Wealth tax. (see Emmigration above).

 

Alternative structures to buy the property. The inheritance rules in France mean that there are quite punitive inheritance tax rates applicable to passing the asset onto your beneficiaries, unless they are direct family members. Step children in particular can cause problems. Rather than buy the property in your own name, it might be that you want to buy it through a corporate structure Société Civile Immobilière (SCI) enabling you to leave the shares in the company rather than the property to the next generation.

 

Rental income from your French Property. If you are generating rental income on your property, then this is an additional income source that needs to be reported on your UK tax return. You can deduct some expenditure from your income but remember to disallow expenses relating to any private use of the property. Even if all of your tenants are UK based, you will also have to declare the income relating to the French property on a French return and pay these taxes in France. The double tax Treaty between the UK and France means that in reality you will pay tax once but the income will be declared on both returns.  

If you have adopted an alternate business structure such as an SCI, that entity will need to prepare annual accounts and a tax return in its own right.  If you provide any additional services, perhaps cleaning or cooking (for example at a ski resort) then you need to be aware whether these extra services turn your investment business into a trade. There may be some advantages to having an overseas trade (UK loss relief in particular) but there would almost certainly be additional reporting requirements, particularly if you pay locals to perform any of these services.

Before you make the leap to buy your second home in France, do research this area further and take advice.

 

EXPORTING TO FRANCE

 

Whether you provide goods or services, for many parts of Southern England, France is a physically closer market than many parts of the UK. There may be language and cultural barriers to begin to do business with France, but once these have been negotiated the French market could be lucrative.

 

Exporting goods. Where goods are physically transported from the UK to France, your main business activities remain in the UK so there shouldn’t normally be any reason to register your business in France.

 

VAT. If you are VAT registered then the EU acquisition rules apply. Where your customer is VAT registered you need to request their number and you are able to make the sale without charging VAT on the sale. Each quarter however you will need to complete an Intrastat form which shows sales to other EU VAT registered businesses.

 

If the end customer is not VAT registered then you need to charge VAT in the normal way.

 

If you use an intermediary or branch structure or have an overseas representative, you need to take further advice

 

Exporting services. If you provide a service to French customers, the rules can get more complicated.

 

As a UK business providing infrequent services to French businesses it is unlikely that you would be required to register your business in France.

 

If however you carry out a high proportion of your services in France to French customers, you need to consider whether you are in fact carrying on a French trade.

 

The rules for VAT are also more complicated with services. Generally it is now accepted that the place of supply for VAT purposes is where the customer is located. Some notable exceptions are where the services relate to a property, the place of supply will then be the country where the property is located.  Detailed advice relating to your circumstances should be sought.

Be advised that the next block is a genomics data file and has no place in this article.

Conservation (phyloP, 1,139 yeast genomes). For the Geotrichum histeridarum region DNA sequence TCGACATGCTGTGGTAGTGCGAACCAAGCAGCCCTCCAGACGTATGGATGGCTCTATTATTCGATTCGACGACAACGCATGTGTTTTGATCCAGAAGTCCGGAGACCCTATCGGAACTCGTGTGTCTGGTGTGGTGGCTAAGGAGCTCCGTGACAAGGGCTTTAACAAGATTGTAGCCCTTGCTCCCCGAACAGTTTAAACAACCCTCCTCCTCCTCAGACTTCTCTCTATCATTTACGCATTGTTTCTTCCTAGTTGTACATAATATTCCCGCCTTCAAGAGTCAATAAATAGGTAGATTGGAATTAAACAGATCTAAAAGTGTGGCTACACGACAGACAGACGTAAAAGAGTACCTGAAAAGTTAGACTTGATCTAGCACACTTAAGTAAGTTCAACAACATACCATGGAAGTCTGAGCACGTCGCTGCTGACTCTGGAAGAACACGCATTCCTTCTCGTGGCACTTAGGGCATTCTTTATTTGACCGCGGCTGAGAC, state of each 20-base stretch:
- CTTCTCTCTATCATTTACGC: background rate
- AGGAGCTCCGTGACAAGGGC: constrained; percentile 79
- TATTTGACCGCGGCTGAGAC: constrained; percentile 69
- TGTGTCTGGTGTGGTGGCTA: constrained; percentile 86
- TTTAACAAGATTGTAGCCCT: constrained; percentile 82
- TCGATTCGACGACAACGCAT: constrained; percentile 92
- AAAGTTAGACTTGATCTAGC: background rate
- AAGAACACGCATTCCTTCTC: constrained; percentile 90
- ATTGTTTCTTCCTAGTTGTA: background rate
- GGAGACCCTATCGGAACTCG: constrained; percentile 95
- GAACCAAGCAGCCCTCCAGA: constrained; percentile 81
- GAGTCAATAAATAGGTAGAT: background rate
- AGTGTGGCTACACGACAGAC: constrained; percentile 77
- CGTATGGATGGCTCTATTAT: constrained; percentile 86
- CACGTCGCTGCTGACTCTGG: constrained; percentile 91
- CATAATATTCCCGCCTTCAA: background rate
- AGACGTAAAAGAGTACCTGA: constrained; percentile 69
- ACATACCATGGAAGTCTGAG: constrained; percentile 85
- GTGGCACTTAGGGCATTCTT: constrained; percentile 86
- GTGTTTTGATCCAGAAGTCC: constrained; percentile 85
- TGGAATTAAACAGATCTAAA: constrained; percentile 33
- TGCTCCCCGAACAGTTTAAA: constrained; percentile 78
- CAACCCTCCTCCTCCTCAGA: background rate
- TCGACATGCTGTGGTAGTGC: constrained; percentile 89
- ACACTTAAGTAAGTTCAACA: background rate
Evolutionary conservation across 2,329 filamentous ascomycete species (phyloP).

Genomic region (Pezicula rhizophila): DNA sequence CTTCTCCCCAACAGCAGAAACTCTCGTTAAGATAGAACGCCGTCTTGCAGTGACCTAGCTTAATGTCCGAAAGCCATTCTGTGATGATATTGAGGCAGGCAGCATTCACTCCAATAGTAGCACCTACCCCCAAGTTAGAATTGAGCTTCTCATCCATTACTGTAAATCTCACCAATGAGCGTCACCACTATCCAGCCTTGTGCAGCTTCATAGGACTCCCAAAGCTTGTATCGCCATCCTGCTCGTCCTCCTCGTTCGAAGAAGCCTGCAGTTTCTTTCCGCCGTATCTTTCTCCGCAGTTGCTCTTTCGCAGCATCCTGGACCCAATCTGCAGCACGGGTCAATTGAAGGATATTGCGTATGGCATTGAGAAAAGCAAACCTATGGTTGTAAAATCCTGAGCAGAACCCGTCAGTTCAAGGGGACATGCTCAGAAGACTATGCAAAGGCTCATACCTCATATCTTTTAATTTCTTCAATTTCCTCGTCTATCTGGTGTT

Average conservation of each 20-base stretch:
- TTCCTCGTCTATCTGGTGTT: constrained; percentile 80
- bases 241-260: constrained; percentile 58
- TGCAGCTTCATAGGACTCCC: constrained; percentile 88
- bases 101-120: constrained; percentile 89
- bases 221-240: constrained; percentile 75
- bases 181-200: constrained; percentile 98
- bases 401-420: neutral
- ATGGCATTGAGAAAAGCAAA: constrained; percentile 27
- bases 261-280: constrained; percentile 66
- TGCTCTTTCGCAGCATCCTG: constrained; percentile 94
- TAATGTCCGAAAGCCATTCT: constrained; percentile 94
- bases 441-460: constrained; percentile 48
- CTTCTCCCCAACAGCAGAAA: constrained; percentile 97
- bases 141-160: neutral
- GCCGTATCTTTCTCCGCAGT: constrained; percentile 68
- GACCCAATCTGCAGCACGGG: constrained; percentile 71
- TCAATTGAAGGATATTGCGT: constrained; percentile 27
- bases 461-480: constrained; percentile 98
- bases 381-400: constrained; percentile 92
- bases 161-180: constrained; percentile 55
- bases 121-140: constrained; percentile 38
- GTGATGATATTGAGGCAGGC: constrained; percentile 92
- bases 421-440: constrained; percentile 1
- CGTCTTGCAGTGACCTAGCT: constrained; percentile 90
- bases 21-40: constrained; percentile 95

A new scheme is in place for highly automated supplies of electronic services which covers items such as downloads of music, books, software etc.  From 1 January 2015 the place of supply for VAT purposes will be deemed to be the location of the client.  If a business does not have a permanent establishment in that country there are no VAT thresholds, and just one sale to a customer in another EU country, triggers a VAT reporting obligation.  The EU governments have worked together to try to simplify this for tax payers.  The Mini One Stop Shop (MOSS) system allows a UK business to register in the UK and prepare a single return to cover all EU countries where sales are made.  This does mean that websites and internal systems have to be able to deal with identifying where a client is, to determine what rate of VAT to charge to that customer and what the VAT reporting obligations are in that country to be able to prepare compliant invoices etc.    

 

Use of overseas websites. If you use a website overseas to sell your goods (eg Amazon.fr) you need to consider whether this constitutes a French business. Factors to take into account are where the goods are physically distributed from.

 

VAT registration rules for a UK company making sales in France are different from those for a company only registered in France, exemption thresholds in particular may not apply to your UK business. You should also be cautious where non UK customers are buying via your UK website.

 

Remember, as soon as you have any sort of fixed establishment in France, you will have to register for French taxes. This may include the home of an employee who now lives in France and is carrying out duties there.  This may be in the form of a branch or a separate business.  

 

SETTING UP AN OVERSEAS BUSINESS

 

France has a reputation for being bureaucratic and there is a complex system of tax and social charges, so you need to make sure you fully understand the rules before you launch your business in France.

 

The main structures available to you are:

  • Entreprise Individuelle (EI)

  • Entreprise Individuelle à responsabilité limitée (EIRL)

  • Entreprise Unipersonelle à Responsibilitȁ Limitée (EURL)

  • Société à Responsibilité Limitée (SARL)

  • Société par actions simplifiée (SAS)

  • As a sole trader (EI) you may be able to adopt a simplified accounting through the micro tax regime.

 

The form your business needs to take will be linked with your specific circumstances and detailed advice should be sought.